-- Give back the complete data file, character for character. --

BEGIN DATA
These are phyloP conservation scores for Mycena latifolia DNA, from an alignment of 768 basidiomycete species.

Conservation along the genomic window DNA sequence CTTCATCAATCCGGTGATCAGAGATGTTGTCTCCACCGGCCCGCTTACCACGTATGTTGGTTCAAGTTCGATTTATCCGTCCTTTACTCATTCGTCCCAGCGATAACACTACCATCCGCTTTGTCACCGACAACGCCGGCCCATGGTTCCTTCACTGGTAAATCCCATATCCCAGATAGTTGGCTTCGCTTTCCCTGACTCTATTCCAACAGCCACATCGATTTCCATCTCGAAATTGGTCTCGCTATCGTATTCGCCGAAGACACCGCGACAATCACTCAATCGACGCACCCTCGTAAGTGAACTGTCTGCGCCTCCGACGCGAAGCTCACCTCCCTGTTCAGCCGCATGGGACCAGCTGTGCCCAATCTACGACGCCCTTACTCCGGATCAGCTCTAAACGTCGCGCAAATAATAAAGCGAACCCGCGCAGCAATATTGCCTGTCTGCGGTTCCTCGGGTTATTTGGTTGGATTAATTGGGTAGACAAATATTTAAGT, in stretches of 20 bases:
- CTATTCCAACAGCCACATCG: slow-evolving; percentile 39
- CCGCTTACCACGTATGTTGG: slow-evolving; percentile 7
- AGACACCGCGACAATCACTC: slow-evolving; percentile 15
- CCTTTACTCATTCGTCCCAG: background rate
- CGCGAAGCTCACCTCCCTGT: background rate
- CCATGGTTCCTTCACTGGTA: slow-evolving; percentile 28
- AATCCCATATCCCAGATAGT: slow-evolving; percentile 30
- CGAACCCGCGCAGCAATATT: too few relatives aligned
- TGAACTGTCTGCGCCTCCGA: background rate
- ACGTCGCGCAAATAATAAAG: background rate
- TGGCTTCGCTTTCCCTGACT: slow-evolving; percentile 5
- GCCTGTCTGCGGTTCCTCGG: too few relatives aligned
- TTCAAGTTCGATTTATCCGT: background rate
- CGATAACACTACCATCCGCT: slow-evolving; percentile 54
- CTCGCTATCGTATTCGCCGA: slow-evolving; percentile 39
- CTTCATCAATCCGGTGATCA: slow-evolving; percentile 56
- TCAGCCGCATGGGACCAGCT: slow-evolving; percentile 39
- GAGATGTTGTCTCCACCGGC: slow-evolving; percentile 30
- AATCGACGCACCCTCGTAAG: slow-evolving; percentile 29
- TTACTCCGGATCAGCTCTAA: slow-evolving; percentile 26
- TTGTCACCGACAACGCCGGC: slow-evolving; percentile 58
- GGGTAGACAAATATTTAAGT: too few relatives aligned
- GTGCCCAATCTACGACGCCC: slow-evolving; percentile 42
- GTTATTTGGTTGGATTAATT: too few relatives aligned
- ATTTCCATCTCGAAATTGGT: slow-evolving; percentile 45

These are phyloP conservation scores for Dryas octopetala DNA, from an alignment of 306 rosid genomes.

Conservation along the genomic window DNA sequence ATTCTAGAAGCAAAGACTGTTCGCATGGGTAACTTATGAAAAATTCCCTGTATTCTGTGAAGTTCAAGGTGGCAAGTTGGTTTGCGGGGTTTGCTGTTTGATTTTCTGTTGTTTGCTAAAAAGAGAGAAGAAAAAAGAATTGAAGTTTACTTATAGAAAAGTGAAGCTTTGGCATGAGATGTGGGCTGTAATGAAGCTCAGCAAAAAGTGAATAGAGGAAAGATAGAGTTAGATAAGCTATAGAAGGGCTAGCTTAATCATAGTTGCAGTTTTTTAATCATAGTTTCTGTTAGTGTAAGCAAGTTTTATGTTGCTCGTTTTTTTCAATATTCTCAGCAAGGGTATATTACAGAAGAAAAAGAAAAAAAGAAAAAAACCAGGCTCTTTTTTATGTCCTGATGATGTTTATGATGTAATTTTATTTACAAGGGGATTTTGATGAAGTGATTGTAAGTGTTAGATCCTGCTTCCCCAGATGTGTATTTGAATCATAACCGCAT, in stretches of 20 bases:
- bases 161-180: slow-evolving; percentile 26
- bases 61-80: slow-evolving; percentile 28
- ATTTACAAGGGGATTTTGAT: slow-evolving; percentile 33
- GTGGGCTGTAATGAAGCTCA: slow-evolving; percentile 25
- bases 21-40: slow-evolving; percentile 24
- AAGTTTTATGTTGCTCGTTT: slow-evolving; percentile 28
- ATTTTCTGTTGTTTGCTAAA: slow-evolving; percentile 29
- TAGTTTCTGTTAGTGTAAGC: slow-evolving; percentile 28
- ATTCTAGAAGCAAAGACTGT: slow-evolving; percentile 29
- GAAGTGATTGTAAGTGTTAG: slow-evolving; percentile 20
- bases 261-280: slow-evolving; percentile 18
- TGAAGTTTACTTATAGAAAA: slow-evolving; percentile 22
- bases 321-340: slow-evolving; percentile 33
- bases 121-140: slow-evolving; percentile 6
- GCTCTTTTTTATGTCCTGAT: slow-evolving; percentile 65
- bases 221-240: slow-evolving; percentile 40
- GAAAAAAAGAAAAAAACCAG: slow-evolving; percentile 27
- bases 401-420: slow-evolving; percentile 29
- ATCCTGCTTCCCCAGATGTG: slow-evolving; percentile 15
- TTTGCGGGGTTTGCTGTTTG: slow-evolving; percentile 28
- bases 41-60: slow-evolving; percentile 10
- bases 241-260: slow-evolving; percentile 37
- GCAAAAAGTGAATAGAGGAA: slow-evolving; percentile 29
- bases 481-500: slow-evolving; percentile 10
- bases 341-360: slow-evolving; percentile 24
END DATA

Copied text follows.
These are phyloP conservation scores for Mycena latifolia DNA, from an alignment of 768 basidiomycete species.

Conservation along the genomic window DNA sequence CTTCATCAATCCGGTGATCAGAGATGTTGTCTCCACCGGCCCGCTTACCACGTATGTTGGTTCAAGTTCGATTTATCCGTCCTTTACTCATTCGTCCCAGCGATAACACTACCATCCGCTTTGTCACCGACAACGCCGGCCCATGGTTCCTTCACTGGTAAATCCCATATCCCAGATAGTTGGCTTCGCTTTCCCTGACTCTATTCCAACAGCCACATCGATTTCCATCTCGAAATTGGTCTCGCTATCGTATTCGCCGAAGACACCGCGACAATCACTCAATCGACGCACCCTCGTAAGTGAACTGTCTGCGCCTCCGACGCGAAGCTCACCTCCCTGTTCAGCCGCATGGGACCAGCTGTGCCCAATCTACGACGCCCTTACTCCGGATCAGCTCTAAACGTCGCGCAAATAATAAAGCGAACCCGCGCAGCAATATTGCCTGTCTGCGGTTCCTCGGGTTATTTGGTTGGATTAATTGGGTAGACAAATATTTAAGT, in stretches of 20 bases:
- CTATTCCAACAGCCACATCG: slow-evolving; percentile 39
- CCGCTTACCACGTATGTTGG: slow-evolving; percentile 7
- AGACACCGCGACAATCACTC: slow-evolving; percentile 15
- CCTTTACTCATTCGTCCCAG: background rate
- CGCGAAGCTCACCTCCCTGT: background rate
- CCATGGTTCCTTCACTGGTA: slow-evolving; percentile 28
- AATCCCATATCCCAGATAGT: slow-evolving; percentile 30
- CGAACCCGCGCAGCAATATT: too few relatives aligned
- TGAACTGTCTGCGCCTCCGA: background rate
- ACGTCGCGCAAATAATAAAG: background rate
- TGGCTTCGCTTTCCCTGACT: slow-evolving; percentile 5
- GCCTGTCTGCGGTTCCTCGG: too few relatives aligned
- TTCAAGTTCGATTTATCCGT: background rate
- CGATAACACTACCATCCGCT: slow-evolving; percentile 54
- CTCGCTATCGTATTCGCCGA: slow-evolving; percentile 39
- CTTCATCAATCCGGTGATCA: slow-evolving; percentile 56
- TCAGCCGCATGGGACCAGCT: slow-evolving; percentile 39
- GAGATGTTGTCTCCACCGGC: slow-evolving; percentile 30
- AATCGACGCACCCTCGTAAG: slow-evolving; percentile 29
- TTACTCCGGATCAGCTCTAA: slow-evolving; percentile 26
- TTGTCACCGACAACGCCGGC: slow-evolving; percentile 58
- GGGTAGACAAATATTTAAGT: too few relatives aligned
- GTGCCCAATCTACGACGCCC: slow-evolving; percentile 42
- GTTATTTGGTTGGATTAATT: too few relatives aligned
- ATTTCCATCTCGAAATTGGT: slow-evolving; percentile 45

These are phyloP conservation scores for Dryas octopetala DNA, from an alignment of 306 rosid genomes.

Conservation along the genomic window DNA sequence ATTCTAGAAGCAAAGACTGTTCGCATGGGTAACTTATGAAAAATTCCCTGTATTCTGTGAAGTTCAAGGTGGCAAGTTGGTTTGCGGGGTTTGCTGTTTGATTTTCTGTTGTTTGCTAAAAAGAGAGAAGAAAAAAGAATTGAAGTTTACTTATAGAAAAGTGAAGCTTTGGCATGAGATGTGGGCTGTAATGAAGCTCAGCAAAAAGTGAATAGAGGAAAGATAGAGTTAGATAAGCTATAGAAGGGCTAGCTTAATCATAGTTGCAGTTTTTTAATCATAGTTTCTGTTAGTGTAAGCAAGTTTTATGTTGCTCGTTTTTTTCAATATTCTCAGCAAGGGTATATTACAGAAGAAAAAGAAAAAAAGAAAAAAACCAGGCTCTTTTTTATGTCCTGATGATGTTTATGATGTAATTTTATTTACAAGGGGATTTTGATGAAGTGATTGTAAGTGTTAGATCCTGCTTCCCCAGATGTGTATTTGAATCATAACCGCAT, in stretches of 20 bases:
- bases 161-180: slow-evolving; percentile 26
- bases 61-80: slow-evolving; percentile 28
- ATTTACAAGGGGATTTTGAT: slow-evolving; percentile 33
- GTGGGCTGTAATGAAGCTCA: slow-evolving; percentile 25
- bases 21-40: slow-evolving; percentile 24
- AAGTTTTATGTTGCTCGTTT: slow-evolving; percentile 28
- ATTTTCTGTTGTTTGCTAAA: slow-evolving; percentile 29
- TAGTTTCTGTTAGTGTAAGC: slow-evolving; percentile 28
- ATTCTAGAAGCAAAGACTGT: slow-evolving; percentile 29
- GAAGTGATTGTAAGTGTTAG: slow-evolving; percentile 20
- bases 261-280: slow-evolving; percentile 18
- TGAAGTTTACTTATAGAAAA: slow-evolving; percentile 22
- bases 321-340: slow-evolving; percentile 33
- bases 121-140: slow-evolving; percentile 6
- GCTCTTTTTTATGTCCTGAT: slow-evolving; percentile 65
- bases 221-240: slow-evolving; percentile 40
- GAAAAAAAGAAAAAAACCAG: slow-evolving; percentile 27
- bases 401-420: slow-evolving; percentile 29
- ATCCTGCTTCCCCAGATGTG: slow-evolving; percentile 15
- TTTGCGGGGTTTGCTGTTTG: slow-evolving; percentile 28
- bases 41-60: slow-evolving; percentile 10
- bases 241-260: slow-evolving; percentile 37
- GCAAAAAGTGAATAGAGGAA: slow-evolving; percentile 29
- bases 481-500: slow-evolving; percentile 10
- bases 341-360: slow-evolving; percentile 24